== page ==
Our charge controller is giving incorrect results for the battery state, it seems to be showing the input state instead and is also affected by the amount of output being drawn. The manual is not very helpful and seems to have a section missing which is supposed to describe how to configure it by setting the jumpers inside. I found this manual which has a similar circuit board with the same jumpers, so I'll try basing the configuration on that one - if it's correct then it shows that two of our jumpers need to be changed, the first was set to gel battery type instead of fluid, and the second to voltage-controlled disconnect instead of state-of-charge controlled.

I was going to build a build my own MPPT charge controller using a Raspberry Pi based on this DIY Arduino-based MPPT charge controller project, but first the Pi got lost in the post, and secondly there is a huge amount of discussion on the charge controller mailing list suggesting that the design is not completely functional. So for now we've bought a new PWM controller so at least we have a backup if one should fail.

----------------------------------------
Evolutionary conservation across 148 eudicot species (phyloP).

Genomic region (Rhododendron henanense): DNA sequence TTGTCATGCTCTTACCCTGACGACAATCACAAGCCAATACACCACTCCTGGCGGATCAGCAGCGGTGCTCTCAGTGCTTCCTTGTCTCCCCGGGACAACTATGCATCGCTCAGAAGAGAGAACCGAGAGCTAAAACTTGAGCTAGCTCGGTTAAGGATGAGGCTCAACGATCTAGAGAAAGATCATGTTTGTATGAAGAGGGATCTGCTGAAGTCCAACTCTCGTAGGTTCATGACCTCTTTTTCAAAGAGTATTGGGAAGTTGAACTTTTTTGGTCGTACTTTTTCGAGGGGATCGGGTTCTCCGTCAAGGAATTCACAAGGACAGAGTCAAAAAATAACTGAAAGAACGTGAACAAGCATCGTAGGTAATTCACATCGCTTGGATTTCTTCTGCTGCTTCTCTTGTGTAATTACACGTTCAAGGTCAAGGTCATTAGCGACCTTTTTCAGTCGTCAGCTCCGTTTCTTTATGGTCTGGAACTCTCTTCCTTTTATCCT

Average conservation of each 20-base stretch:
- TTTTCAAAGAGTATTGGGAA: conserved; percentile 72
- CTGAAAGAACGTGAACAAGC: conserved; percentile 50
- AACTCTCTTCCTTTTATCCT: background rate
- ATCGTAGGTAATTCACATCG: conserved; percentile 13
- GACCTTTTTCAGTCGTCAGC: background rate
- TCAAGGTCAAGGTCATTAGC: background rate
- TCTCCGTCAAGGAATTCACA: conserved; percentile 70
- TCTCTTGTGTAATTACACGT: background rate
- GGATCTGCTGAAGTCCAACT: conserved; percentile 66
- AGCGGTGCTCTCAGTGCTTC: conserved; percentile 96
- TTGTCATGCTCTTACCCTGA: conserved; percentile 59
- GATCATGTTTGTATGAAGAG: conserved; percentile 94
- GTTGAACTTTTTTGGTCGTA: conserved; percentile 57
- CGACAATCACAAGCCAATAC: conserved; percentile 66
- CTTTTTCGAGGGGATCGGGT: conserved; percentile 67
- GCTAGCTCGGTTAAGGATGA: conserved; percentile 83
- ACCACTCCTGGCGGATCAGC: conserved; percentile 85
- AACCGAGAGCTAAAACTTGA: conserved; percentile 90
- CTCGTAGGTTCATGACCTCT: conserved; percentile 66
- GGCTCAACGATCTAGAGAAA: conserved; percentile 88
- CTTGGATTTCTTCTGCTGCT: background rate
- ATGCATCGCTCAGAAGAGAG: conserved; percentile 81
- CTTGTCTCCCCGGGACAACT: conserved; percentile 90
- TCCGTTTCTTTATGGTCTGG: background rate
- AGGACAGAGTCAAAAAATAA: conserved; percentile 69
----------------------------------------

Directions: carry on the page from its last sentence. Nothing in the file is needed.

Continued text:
We've been looking for a battery suitable for using with our solar panel and whatever other sources of pwer we end up using and the charge controller, but we've had a lot of trouble finding anything for a practical price. Then when we were going to a cafe to meet one of Beth's friends we saw a small battery shop on the other side of the road, so we decided to pop in and ask if they had anything, or if not, if they knew of anywhere we could go. Well it turned out that the place was actually very large inside and had a huge range of batteries including the exact kind we were looking for at a good price :-) and better still it turns out that the owner travels to Canela each weekend and said he can drop it off at the Pensão for us! This was really good luck because it weights over 27Kg and batteries require a special expensive courier service to transport. We got a 115Ah Freedom DF2000 battery for R$440. The DF2000 is a fluid electrolyte battery which allows for better thermal dissipation and are less sensitive to temperature variation than gel (VRLA) batteries.